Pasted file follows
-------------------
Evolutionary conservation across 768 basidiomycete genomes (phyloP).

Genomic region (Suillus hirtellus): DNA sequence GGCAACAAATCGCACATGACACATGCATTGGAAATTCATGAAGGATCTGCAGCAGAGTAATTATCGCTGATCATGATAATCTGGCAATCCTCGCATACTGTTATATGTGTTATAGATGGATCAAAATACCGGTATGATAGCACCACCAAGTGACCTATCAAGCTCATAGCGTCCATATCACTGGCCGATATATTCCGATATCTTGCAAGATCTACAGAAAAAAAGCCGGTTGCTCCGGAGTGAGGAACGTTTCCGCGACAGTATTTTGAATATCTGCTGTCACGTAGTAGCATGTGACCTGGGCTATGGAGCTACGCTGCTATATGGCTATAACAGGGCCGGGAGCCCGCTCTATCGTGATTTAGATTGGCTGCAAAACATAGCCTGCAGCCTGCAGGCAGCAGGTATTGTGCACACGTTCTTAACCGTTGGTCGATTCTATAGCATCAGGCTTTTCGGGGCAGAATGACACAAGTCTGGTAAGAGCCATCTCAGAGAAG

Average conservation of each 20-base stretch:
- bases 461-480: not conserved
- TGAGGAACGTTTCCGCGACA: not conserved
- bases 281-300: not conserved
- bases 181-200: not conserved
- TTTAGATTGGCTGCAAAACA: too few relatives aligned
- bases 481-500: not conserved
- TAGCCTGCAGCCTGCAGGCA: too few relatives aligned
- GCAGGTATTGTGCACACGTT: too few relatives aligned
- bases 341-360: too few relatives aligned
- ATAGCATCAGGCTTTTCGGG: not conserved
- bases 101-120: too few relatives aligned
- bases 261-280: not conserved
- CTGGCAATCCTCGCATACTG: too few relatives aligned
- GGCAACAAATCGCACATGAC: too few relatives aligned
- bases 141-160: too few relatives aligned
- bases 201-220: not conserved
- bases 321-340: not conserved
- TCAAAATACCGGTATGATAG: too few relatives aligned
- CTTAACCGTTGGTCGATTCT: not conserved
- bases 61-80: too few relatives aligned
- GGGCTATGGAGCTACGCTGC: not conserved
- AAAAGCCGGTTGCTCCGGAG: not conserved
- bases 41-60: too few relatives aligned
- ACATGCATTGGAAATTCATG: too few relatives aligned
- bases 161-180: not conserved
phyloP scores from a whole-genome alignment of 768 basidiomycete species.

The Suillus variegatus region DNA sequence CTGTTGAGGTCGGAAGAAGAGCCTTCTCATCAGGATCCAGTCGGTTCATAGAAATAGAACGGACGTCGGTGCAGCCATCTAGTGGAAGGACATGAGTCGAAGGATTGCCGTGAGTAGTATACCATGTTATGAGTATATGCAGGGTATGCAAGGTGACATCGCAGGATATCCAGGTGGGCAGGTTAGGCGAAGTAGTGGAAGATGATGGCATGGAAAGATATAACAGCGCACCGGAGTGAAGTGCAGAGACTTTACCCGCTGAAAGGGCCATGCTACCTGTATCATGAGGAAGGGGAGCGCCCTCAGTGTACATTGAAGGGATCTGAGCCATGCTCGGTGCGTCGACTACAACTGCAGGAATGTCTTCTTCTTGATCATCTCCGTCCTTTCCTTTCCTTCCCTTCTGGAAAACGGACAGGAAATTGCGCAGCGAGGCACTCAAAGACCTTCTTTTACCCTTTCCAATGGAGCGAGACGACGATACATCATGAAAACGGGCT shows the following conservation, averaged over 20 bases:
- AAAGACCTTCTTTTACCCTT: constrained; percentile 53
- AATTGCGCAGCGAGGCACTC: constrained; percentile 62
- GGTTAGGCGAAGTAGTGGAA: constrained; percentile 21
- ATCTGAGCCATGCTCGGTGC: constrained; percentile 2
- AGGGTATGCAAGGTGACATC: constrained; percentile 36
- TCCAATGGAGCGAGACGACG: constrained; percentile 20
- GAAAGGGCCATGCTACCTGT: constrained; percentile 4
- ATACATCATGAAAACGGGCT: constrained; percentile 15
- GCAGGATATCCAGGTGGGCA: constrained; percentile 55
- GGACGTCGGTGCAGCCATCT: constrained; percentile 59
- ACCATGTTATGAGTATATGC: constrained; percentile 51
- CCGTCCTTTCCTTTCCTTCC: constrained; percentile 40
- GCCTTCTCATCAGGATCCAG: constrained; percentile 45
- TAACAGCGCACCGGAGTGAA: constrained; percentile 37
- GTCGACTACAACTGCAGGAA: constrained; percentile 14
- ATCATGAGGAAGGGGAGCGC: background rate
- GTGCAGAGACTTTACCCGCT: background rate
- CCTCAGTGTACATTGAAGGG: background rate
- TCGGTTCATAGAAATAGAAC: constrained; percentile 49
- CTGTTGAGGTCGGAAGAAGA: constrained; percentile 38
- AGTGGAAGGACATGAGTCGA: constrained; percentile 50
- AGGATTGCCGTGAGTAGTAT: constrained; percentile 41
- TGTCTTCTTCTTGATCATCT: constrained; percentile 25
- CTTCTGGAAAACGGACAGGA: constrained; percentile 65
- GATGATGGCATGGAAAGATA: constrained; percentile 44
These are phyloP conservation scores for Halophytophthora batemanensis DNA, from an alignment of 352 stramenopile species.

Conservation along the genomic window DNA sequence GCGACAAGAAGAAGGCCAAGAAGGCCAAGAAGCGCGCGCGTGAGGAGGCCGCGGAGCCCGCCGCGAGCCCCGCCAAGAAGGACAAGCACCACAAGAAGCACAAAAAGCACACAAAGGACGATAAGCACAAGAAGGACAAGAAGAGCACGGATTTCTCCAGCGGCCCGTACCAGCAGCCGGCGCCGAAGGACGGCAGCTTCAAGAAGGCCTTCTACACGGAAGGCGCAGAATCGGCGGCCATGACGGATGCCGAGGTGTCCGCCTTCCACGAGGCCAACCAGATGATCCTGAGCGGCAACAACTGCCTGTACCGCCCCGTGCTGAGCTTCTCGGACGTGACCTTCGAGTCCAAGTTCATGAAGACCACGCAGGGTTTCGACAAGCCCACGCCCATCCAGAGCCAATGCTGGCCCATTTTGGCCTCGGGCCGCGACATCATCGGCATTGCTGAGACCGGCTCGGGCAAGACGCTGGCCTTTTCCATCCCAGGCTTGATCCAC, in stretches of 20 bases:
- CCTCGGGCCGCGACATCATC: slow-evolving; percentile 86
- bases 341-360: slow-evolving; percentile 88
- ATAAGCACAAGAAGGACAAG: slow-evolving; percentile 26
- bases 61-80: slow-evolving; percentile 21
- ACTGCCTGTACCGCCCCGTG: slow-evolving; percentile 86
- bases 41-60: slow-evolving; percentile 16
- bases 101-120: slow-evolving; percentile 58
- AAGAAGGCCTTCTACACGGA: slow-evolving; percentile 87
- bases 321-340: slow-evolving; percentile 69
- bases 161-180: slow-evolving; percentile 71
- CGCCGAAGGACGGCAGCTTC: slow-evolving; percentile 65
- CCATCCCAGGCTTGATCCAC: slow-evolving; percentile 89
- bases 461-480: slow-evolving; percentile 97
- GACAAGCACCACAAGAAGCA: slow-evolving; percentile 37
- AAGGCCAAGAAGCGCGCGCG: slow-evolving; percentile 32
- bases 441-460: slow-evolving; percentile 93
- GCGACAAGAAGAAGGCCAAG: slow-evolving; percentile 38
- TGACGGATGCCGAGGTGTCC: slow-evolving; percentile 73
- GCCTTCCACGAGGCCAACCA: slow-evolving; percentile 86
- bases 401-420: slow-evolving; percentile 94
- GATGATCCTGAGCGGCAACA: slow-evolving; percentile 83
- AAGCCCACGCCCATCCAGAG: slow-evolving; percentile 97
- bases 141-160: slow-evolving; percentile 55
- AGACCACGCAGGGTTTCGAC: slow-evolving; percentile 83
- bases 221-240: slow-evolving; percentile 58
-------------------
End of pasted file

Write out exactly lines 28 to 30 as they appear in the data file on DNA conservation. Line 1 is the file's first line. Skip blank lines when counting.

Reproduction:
- bases 161-180: not conserved
phyloP scores from a whole-genome alignment of 768 basidiomycete species.

The Suillus variegatus region DNA sequence CTGTTGAGGTCGGAAGAAGAGCCTTCTCATCAGGATCCAGTCGGTTCATAGAAATAGAACGGACGTCGGTGCAGCCATCTAGTGGAAGGACATGAGTCGAAGGATTGCCGTGAGTAGTATACCATGTTATGAGTATATGCAGGGTATGCAAGGTGACATCGCAGGATATCCAGGTGGGCAGGTTAGGCGAAGTAGTGGAAGATGATGGCATGGAAAGATATAACAGCGCACCGGAGTGAAGTGCAGAGACTTTACCCGCTGAAAGGGCCATGCTACCTGTATCATGAGGAAGGGGAGCGCCCTCAGTGTACATTGAAGGGATCTGAGCCATGCTCGGTGCGTCGACTACAACTGCAGGAATGTCTTCTTCTTGATCATCTCCGTCCTTTCCTTTCCTTCCCTTCTGGAAAACGGACAGGAAATTGCGCAGCGAGGCACTCAAAGACCTTCTTTTACCCTTTCCAATGGAGCGAGACGACGATACATCATGAAAACGGGCT shows the following conservation, averaged over 20 bases: